Meanwhile, Daimler claims immunity.
BMW is describing what happened in its Munich, Germany offices last week as "assisting the European Commission in its work." The EU Antitrust Authority claims it was "conduct(ing) an inspection." The truth of the matter is that authorities raided the automaker's headquarters on October 16 in light of allegations, courtesy of a whistleblower, that it, along with several German automakers, had engaged in an illegal cartel, according to Reuters.
EU antitrust officials made an unannounced visit to what it only described as "a carmaker in Germany" in light of the allegations. Beginning last July, authorities were investigating what Reuters describes as "collusion among German carmakers in response to a tip-off after Der Spiegel magazine reporter that Daimler, BMW, Volkswagen and its Audi and Porsche arms conspired to fix prices in diesel and other technologies over decades." Hey, at least Dieselgate is seemingly over, but now this. Not at all surprisingly, "the BMW Group wishes to make clear the distinction between potential violations of antitrust law on the one hand and illegal manipulation of exhaust gas treatment on the other.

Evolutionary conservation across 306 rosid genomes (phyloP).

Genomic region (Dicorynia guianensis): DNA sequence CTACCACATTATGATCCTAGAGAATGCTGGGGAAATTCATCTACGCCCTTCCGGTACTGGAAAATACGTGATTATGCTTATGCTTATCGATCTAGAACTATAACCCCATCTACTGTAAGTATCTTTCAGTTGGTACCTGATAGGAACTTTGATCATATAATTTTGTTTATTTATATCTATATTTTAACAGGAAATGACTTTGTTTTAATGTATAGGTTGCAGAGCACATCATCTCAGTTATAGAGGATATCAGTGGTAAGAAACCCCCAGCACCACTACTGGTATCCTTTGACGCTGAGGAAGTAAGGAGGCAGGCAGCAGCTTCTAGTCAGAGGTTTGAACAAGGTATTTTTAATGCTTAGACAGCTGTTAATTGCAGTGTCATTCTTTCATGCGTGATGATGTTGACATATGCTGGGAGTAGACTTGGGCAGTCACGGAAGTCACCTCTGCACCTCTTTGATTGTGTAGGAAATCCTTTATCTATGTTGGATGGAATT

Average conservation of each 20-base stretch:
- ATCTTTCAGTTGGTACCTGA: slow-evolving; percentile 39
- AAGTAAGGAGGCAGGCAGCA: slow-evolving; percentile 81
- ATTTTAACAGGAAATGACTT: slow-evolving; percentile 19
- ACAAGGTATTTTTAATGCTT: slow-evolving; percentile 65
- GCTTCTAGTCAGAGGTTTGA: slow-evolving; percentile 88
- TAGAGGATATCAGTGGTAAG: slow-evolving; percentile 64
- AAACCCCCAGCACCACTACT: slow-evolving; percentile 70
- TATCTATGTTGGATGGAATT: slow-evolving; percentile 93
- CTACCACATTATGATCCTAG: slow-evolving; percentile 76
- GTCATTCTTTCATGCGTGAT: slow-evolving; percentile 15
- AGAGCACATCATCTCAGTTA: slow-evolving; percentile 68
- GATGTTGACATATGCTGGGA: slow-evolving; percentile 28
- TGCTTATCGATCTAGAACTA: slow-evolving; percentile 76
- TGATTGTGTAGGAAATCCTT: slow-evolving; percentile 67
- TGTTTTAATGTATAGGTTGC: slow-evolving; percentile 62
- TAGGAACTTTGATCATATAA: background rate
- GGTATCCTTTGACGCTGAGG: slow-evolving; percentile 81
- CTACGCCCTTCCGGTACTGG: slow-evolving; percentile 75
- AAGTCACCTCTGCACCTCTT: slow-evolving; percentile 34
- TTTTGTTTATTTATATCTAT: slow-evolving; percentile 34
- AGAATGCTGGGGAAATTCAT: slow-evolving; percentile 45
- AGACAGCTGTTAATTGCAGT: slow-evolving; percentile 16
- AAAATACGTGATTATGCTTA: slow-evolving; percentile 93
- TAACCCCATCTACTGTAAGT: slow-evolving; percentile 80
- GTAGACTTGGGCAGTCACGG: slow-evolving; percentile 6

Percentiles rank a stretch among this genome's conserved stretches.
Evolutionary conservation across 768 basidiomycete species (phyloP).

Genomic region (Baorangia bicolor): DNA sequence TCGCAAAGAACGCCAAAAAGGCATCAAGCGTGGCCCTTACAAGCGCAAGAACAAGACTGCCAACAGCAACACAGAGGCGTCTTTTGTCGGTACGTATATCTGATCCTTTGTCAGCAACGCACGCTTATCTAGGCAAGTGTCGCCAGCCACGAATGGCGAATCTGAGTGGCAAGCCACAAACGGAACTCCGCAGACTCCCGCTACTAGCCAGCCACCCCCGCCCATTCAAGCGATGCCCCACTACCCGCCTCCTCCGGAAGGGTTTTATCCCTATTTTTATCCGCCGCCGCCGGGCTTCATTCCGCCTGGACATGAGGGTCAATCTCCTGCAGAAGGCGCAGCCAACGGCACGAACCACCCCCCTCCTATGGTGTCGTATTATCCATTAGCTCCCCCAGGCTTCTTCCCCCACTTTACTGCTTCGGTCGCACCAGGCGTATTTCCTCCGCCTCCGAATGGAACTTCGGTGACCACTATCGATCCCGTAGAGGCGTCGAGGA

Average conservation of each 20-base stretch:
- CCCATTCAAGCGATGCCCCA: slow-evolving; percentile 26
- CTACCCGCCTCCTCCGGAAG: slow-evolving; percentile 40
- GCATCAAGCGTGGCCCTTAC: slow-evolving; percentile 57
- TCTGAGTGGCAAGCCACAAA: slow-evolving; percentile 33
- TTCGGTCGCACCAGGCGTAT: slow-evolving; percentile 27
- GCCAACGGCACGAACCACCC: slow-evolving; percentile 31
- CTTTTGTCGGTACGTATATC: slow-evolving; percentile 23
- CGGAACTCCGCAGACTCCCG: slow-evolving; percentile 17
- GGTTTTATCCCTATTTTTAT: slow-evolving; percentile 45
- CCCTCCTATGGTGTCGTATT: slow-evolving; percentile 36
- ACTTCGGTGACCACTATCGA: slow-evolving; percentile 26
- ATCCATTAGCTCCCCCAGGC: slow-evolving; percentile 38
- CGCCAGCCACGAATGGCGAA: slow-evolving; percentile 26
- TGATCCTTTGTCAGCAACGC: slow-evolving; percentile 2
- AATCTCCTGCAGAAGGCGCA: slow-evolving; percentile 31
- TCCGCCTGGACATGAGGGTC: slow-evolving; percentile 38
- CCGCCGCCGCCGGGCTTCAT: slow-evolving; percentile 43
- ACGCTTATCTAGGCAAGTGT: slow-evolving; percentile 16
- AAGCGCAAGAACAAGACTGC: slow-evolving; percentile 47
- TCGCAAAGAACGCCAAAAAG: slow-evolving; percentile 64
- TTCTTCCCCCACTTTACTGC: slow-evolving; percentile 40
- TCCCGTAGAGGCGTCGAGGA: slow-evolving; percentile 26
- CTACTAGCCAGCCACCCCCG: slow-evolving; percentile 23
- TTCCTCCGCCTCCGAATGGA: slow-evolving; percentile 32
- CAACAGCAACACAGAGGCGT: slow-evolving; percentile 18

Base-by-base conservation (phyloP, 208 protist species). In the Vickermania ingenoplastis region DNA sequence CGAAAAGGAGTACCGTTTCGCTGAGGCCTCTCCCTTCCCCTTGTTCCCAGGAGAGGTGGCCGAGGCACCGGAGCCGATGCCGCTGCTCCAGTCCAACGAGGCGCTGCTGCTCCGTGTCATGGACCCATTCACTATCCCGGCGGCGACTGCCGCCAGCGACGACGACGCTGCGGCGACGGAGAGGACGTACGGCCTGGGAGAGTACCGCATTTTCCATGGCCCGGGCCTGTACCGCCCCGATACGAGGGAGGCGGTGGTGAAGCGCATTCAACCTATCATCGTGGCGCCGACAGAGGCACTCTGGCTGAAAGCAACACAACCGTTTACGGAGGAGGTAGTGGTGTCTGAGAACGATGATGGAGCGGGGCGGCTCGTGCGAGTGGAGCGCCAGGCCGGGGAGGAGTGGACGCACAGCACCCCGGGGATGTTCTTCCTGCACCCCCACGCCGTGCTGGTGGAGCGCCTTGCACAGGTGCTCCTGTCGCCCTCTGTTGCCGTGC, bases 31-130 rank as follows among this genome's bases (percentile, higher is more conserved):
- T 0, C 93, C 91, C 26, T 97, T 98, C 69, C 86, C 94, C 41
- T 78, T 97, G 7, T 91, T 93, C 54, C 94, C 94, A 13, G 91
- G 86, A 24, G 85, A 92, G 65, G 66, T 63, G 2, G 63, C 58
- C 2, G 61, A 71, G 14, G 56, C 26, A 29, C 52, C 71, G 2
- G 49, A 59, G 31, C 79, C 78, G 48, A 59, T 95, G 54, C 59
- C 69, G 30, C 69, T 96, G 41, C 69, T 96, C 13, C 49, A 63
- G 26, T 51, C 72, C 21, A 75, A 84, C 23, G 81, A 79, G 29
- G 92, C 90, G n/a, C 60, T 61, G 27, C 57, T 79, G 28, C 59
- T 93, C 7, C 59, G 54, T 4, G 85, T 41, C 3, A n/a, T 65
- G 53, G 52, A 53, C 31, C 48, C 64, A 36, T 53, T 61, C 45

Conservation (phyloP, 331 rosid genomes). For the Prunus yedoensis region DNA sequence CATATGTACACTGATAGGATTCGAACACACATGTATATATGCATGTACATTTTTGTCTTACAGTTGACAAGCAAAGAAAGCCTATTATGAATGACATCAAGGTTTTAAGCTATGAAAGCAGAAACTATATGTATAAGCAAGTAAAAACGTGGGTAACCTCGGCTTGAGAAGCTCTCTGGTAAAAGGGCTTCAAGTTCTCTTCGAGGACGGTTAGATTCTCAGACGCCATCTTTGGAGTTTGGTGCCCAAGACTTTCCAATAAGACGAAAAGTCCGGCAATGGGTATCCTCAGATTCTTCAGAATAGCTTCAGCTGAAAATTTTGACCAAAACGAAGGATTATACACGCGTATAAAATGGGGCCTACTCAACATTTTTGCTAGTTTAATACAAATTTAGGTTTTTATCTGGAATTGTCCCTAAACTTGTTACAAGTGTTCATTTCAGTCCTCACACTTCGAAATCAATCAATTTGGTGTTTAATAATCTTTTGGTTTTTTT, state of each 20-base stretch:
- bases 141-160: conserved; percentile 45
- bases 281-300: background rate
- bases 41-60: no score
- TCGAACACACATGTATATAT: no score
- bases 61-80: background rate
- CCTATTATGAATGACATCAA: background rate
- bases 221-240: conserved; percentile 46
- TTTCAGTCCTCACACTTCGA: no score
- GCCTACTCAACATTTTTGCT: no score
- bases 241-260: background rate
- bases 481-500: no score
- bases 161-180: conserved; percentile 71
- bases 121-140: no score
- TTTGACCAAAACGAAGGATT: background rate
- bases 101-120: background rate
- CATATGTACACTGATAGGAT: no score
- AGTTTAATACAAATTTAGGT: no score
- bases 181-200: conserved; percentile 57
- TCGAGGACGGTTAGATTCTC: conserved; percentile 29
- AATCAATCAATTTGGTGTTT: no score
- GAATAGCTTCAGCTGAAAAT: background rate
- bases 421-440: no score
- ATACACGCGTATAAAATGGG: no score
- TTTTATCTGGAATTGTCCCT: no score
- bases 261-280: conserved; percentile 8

"The BMW Group has not been accused of the latter." For its part, Daimler "filed an application for immunity from fines with the European Commission some time ago." How come? Because it's claiming to have blown the whistle on "possible antitrust agreements." Daimler is also cooperating with the commission. As for VW, none of its offices have been raided by authorities at this time. The suspicion that German automakers have colluded in some form over the years is nothing new, but it has yet to be proven. What's interesting here is that one of them, which just so happens to be Daimler, may have ratted its domestic competitors out. Chances are this is far from over.